The documentary moves at a fast pace and in a chronological manner, starting with the first faltering steps of video recordings, the problems with VHS quality films having been watched many, many times (picture roll, snow, tracking, degradation of the image after having been copied from the copy of a copy, etcetera), and yet at the same time that kind of added to the tone of the film (Cannibal Holocaust is used as a case in point), or helped as Neil (The Descent) Marshall states "to disguise some bad effects". Or in other words, to enhance the credibility of the film through an obscuring of something that might actually jolt us out of it. What's kind of neat is that at various points throughout the documentary (and this is one of them), the picture is graded to look like an old, much-watched VHS/Betamax to give a younger, post-VHS audience an idea of what the picture would have looked like – for an older audience, it's kind of nostalgic.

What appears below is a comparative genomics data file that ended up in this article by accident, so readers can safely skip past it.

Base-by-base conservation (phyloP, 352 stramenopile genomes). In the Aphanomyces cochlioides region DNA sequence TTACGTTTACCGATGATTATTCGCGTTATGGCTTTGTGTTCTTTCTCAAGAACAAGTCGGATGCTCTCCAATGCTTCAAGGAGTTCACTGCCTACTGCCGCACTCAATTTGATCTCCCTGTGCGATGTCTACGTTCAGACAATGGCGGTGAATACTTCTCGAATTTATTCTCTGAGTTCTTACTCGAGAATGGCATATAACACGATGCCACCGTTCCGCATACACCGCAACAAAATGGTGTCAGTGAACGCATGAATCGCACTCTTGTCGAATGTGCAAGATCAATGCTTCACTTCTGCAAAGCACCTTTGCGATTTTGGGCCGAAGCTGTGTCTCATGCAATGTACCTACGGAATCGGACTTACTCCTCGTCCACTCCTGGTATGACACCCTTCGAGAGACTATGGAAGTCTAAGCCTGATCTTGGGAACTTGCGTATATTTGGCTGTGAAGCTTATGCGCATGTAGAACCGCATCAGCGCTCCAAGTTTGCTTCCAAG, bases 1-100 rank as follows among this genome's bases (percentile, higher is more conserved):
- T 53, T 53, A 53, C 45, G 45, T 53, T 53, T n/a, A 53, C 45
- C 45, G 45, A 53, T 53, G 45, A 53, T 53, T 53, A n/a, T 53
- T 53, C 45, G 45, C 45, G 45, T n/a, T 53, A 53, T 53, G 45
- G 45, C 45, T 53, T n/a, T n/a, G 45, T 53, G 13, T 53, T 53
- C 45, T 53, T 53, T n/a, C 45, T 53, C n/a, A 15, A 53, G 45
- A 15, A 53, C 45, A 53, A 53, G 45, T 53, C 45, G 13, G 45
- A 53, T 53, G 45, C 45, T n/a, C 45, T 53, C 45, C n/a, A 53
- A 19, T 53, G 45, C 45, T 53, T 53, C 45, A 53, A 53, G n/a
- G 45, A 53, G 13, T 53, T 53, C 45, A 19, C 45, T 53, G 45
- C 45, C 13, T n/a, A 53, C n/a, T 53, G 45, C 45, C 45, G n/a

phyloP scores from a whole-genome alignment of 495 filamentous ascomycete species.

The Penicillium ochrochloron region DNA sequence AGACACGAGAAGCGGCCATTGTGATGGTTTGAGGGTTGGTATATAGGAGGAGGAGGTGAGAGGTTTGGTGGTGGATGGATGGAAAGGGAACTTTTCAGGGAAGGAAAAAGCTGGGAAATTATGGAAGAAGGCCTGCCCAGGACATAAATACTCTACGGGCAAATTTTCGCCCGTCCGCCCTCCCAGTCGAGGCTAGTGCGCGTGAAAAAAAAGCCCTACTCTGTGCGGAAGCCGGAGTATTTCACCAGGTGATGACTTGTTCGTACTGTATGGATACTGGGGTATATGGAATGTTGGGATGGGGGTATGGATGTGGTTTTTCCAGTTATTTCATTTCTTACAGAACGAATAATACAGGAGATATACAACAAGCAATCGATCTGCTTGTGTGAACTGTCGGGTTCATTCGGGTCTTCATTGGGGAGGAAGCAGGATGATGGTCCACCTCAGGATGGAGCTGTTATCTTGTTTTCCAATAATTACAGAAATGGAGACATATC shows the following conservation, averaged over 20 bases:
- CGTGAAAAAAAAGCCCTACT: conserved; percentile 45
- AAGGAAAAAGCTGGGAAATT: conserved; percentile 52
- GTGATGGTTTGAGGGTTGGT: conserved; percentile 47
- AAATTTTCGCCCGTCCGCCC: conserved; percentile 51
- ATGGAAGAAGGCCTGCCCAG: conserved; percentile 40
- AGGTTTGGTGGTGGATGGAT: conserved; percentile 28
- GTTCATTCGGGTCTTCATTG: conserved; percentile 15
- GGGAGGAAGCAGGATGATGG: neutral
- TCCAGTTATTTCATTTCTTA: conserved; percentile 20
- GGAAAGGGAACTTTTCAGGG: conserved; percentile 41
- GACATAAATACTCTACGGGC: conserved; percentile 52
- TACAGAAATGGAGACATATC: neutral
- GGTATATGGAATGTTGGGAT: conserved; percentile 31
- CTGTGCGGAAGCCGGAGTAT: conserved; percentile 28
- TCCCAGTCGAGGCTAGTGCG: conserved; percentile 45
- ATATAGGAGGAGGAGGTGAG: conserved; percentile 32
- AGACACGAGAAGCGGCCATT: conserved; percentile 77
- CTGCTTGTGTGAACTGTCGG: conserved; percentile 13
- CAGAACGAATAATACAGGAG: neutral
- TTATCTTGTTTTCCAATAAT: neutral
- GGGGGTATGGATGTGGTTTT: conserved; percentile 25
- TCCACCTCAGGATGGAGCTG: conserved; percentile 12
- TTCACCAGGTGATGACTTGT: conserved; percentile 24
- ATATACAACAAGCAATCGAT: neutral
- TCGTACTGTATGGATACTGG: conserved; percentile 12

But quite early on we're also told of a precedent in UK law to ban materials liable to "deprave and corrupt" (these were key terms used by the DPP – the Director of Public Prosecutions, who you'd think would have something better to do with his time – to successfully ban 39 films) – the successful banning of US horror comics such as Tales From The Crypt, Vault Of Horror and Haunt Of Fear under the Horror Comics Act of 1955. I guess it's just because we're told so often that we live in a democracy that it becomes difficult to believe that freedom of expression is so easily quashed, and that government can mandate what fictional material we can and cannot have access to for entertainment. And of course, Australia is no exception – in some regards we're worse – just look at the waste of taxpayers money and government time that occurred with the 2 disc release of Pier Paolo Pasolini's masterwork Salo earlier on this year. I always find it difficult to fathom when a bunch of people who've not even seen the film in question work quite so hard to have it banned, despite its accepted status as a serious work of art. This is a theme we'll see come up again and again in this documentary, depressingly enough – Ignorance and Uninformed Opinion; and as usual, they're accompanied by their good mates Hypocrisy and Double Standards.